United States allocates 10 million doses of covid-19 vaccine for Africa in latest plan

The United States will be donating 10 million covid-19 vaccines to African nations, according to the allocation plan for 55 million of the first 80 million doses that the United States will be sharing with the world.

Earlier this month, the White House announced the allocation of the first 25 million doses, of which 5 million were to be shared with African nations.

The vaccine doses allocated for Africa will be shared with countries that will be selected in coordination with the African union.

In Africa, a continent of about 1.3 billion people, less than 3% of people have received any dose of a covid vaccine and less than 1% have been fully vaccinated (Our World in Data).

Of the 80 million doses that the Biden Administration had announced, the U.S. is sharing 75% through the global COVAX initiative and 25% will specifically target countries with extreme surges in cases.

In addition to these 80 million doses, President Biden announced during the G7 summit that the United States will be donating half a billion doses of the Pfizer vaccine to 92 lower income countries and members of the African Union. However, a list of specifically how these doses will be allocated has not yet been announced.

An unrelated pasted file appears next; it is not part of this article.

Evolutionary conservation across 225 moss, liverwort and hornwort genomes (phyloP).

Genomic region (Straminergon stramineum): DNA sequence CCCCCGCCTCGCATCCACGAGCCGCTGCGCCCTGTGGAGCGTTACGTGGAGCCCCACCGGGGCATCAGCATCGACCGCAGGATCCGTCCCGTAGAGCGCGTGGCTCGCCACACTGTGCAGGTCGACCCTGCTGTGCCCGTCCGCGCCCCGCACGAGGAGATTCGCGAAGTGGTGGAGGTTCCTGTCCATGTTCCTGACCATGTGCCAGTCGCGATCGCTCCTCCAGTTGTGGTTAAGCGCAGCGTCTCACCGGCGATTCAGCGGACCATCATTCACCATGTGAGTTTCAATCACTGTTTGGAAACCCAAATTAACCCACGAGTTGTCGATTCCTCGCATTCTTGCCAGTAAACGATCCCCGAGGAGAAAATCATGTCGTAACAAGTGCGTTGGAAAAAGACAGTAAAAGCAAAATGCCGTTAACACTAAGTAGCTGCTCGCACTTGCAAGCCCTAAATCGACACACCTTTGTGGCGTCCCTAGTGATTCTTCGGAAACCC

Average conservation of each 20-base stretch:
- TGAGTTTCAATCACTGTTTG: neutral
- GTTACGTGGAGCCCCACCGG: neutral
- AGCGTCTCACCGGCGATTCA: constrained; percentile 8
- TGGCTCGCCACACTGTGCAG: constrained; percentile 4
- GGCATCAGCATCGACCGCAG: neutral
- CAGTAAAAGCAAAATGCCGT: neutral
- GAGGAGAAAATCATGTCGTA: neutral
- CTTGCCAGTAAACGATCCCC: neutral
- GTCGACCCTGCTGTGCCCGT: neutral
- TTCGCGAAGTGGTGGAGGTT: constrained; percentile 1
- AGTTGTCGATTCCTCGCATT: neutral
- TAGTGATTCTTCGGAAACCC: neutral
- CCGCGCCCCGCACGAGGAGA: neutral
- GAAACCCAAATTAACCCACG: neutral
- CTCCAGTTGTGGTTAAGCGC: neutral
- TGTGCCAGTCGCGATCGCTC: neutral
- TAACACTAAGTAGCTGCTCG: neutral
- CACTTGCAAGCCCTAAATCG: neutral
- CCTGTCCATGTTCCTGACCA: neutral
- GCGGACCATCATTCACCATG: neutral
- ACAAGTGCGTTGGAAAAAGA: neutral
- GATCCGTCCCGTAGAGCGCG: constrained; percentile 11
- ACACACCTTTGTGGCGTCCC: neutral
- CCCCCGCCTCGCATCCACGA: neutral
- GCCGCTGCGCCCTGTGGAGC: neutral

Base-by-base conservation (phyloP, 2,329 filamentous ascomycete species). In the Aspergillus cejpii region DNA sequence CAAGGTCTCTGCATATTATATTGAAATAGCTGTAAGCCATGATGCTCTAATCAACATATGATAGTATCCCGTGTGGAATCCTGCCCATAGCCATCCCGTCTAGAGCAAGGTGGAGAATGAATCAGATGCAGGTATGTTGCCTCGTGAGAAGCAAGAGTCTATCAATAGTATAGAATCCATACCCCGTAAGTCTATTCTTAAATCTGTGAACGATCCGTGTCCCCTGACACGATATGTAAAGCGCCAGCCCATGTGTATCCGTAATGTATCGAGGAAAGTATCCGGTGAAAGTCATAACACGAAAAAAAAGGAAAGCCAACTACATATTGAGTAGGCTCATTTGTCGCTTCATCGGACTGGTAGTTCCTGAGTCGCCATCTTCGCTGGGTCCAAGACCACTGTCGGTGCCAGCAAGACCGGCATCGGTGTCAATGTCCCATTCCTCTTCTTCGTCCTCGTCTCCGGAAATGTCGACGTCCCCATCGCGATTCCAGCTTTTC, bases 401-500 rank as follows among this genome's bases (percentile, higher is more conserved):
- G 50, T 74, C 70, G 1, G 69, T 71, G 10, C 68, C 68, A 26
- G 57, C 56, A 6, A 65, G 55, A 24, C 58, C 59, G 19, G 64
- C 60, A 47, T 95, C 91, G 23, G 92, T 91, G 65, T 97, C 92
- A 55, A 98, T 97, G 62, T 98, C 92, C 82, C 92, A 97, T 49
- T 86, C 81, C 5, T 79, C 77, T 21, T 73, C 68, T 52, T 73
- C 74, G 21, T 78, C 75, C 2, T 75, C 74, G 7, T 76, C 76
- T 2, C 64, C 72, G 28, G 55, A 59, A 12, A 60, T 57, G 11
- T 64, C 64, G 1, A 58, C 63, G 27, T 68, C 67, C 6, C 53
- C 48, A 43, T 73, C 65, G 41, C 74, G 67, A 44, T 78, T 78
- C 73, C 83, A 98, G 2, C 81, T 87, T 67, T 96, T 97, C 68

While the United States and many other countries have made tremendous progress vaccinating their populations, low-income and developing nations around the world have struggled to vaccinate their populations.

There is immense vaccine inequity around the world as the disparity between wealthier nations and less wealthy nations continues to grow.

The decision to share millions of doses with other countries is indicative of a commitment from the Biden administration to help combat the pandemic in other parts of the world. However, there is still a long way to go as a few million doses makes only a small dent in the immensely populous and largely unvaccinated continent of Africa.

A recent study found that Africa has the highest global mortality rate among critically ill covid-19 patients.

Noah Pitcher is a global politics correspondent for Today News Africa covering the U.S. government, United Nations, African Union, and other actors involved in international developments, political controversies, and humanitarian issues.

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